As so many have pointed out, Scrum is simple but not easy. Unfortunately, many teams fail to get the benefits they were hoping for. In many cases, they end up blaming Scrum itself but the actual cause is often more down to the implementation of it.
Here are a few signs that what you are doing may not actually be Scrum at all:
1. Delivering according to the original specification. If nothing changes during your project, you have missed out on the opportunities to build a better product. If you are not willing to evolve your requirements, Scrum will provide little value.
2. Not demonstrating working software at the end of each sprint. If it takes you three 2-week sprints before you can demonstrate something to the users, you are effectively running a 6-week sprint!
3. Sacrificing good technical practices to meet deadlines or boost velocity. The team needs to be able to update and make additions to the code over and over. This requires automated tests, to give them the confidence they haven’t broken something, and refactoring to make sure the code remains readable.
4. Spending a lot of time up front planning and estimating. At the start of a project is when you know the least. While you clearly need a fairly good idea of what it is you will be doing, creating a detailed plan will be a waste of time as things will change. Or, much worse, that plan may even prevent you from making changes based on what you learn later on!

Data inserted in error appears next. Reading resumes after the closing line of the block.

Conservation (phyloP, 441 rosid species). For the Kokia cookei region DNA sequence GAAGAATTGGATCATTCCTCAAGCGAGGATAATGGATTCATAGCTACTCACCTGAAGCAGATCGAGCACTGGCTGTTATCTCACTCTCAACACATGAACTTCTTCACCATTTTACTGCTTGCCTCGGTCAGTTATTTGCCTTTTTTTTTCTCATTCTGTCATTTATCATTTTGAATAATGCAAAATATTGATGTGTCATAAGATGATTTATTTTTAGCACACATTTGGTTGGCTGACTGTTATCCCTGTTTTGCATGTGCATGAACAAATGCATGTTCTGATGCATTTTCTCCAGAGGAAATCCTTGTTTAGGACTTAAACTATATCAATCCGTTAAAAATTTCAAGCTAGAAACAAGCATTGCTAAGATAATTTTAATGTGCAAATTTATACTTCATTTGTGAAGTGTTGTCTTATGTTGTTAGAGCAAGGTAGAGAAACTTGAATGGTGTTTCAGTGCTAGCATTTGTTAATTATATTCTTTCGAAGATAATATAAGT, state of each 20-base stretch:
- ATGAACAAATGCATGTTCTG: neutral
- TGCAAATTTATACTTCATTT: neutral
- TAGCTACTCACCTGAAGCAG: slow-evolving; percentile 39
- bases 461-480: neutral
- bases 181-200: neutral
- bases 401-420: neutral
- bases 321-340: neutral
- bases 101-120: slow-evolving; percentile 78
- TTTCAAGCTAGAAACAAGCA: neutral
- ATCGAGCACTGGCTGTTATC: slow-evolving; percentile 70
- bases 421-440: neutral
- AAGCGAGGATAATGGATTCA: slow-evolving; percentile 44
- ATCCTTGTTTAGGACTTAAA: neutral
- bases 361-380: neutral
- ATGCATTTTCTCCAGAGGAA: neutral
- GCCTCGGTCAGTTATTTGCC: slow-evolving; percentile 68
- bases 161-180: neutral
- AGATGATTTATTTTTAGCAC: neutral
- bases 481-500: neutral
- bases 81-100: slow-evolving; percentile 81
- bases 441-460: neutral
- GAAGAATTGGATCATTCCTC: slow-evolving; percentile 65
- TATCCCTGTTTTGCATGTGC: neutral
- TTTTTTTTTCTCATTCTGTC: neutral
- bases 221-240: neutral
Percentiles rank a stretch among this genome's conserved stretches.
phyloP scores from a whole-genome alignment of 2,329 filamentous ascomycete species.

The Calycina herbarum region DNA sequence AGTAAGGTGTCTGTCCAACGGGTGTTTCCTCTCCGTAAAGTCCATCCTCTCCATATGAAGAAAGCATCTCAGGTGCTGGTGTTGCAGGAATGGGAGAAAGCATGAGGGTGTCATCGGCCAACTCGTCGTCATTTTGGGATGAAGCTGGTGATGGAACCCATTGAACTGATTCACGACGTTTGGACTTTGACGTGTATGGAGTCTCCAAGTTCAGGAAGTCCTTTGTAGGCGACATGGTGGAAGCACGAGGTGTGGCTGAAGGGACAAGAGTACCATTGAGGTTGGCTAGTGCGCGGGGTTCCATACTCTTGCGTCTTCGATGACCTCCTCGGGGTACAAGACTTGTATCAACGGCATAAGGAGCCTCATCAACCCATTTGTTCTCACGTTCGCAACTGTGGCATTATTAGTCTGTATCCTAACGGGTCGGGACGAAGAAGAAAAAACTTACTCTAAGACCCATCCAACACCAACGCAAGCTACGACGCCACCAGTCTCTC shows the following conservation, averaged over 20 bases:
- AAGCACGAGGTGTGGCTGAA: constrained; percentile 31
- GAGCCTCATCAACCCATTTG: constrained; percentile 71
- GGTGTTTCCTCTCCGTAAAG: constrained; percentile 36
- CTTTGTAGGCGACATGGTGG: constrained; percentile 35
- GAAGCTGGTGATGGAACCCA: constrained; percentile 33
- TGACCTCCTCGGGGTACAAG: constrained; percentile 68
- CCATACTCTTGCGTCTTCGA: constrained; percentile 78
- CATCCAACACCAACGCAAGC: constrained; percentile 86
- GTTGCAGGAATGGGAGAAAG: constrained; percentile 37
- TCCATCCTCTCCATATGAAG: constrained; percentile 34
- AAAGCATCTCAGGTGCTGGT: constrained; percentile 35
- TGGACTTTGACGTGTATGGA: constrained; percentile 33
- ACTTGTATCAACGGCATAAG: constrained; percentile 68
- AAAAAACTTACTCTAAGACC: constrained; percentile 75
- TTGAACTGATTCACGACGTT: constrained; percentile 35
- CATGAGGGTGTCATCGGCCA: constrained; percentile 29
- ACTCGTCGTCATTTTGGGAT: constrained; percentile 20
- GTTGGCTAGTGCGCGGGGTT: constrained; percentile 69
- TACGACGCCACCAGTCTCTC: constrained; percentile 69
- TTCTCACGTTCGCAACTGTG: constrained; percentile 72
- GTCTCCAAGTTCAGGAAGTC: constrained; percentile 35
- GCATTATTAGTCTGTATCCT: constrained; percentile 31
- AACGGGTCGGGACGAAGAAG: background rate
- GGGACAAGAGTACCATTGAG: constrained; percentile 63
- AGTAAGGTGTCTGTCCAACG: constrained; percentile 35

5. Ticking the boxes. While following the rules of Scrum is necessary if you want to do Scrum, it isn’t enough. You can’t simply apply Scrum as a checklist of practices — you need to make sure you actually achieve what the rules are aiming to achieve.
6. The Scrum Master as a project manager. In Scrum, the responsibilities of a traditional project manager have been distributed between the product owner, the team and the Scrum Master. Combining the roles of Scrum Master and project manager will not only create a conflict of interest between these two, very different roles. It will also clip the wings off the product owner by taking away decisions they should be making.
7. Not measuring velocity. What is a reasonable amount of work to take into a sprint? When are we likely to ship feature x? Without measuring how much work you get done each sprint, you’re just guessing. The risk is someone might hold you to those guesses!
8. Building, shipping and moving straight on the next feature. It’s not iterative delivery unless you actually iterate!
9. Things not getting better and better. Continuous improvement is at the heart of Scrum, so settling for “good enough” is not an option when it comes to ways of working.
10. A big team. Scrum prescribes a team consisting of between 3 and 9 people. Any more than that and you are unlikely to get the kind of collaboration Scrum requires and the coordination will become too much to handle through self-organisation.
11. “We spend so much time in meetings rather than doing work”! Does the sprint planning meeting feel pointless? Chances are developers just work on their own individual tasks with little interest in what the others do. That’s not what Scrum is supposed to be like.
12. Little involvement from users, customers and stakeholders. To build a better product, you need the feedback form the customer and the users. If the team build the product in isolation and ship at the end, how could you expect a better result than when using a traditional method?
13. Teams that are unable to deliver features end-to-end. The team being cross-functional is not a nice-to-have. It’s how they can deliver to evolving requirements without having to wait for changes upstream or downstream.
14. Just doing bits and bobs. Scrum is designed to deliver complex products, not scheduling simple chores or constantly responding to urgent requests. In these cases, Scrum will create extra overhead without much value in return.
What do you think? Is there anything missing from this list? Or anything you disagree with? Please share your thoughts!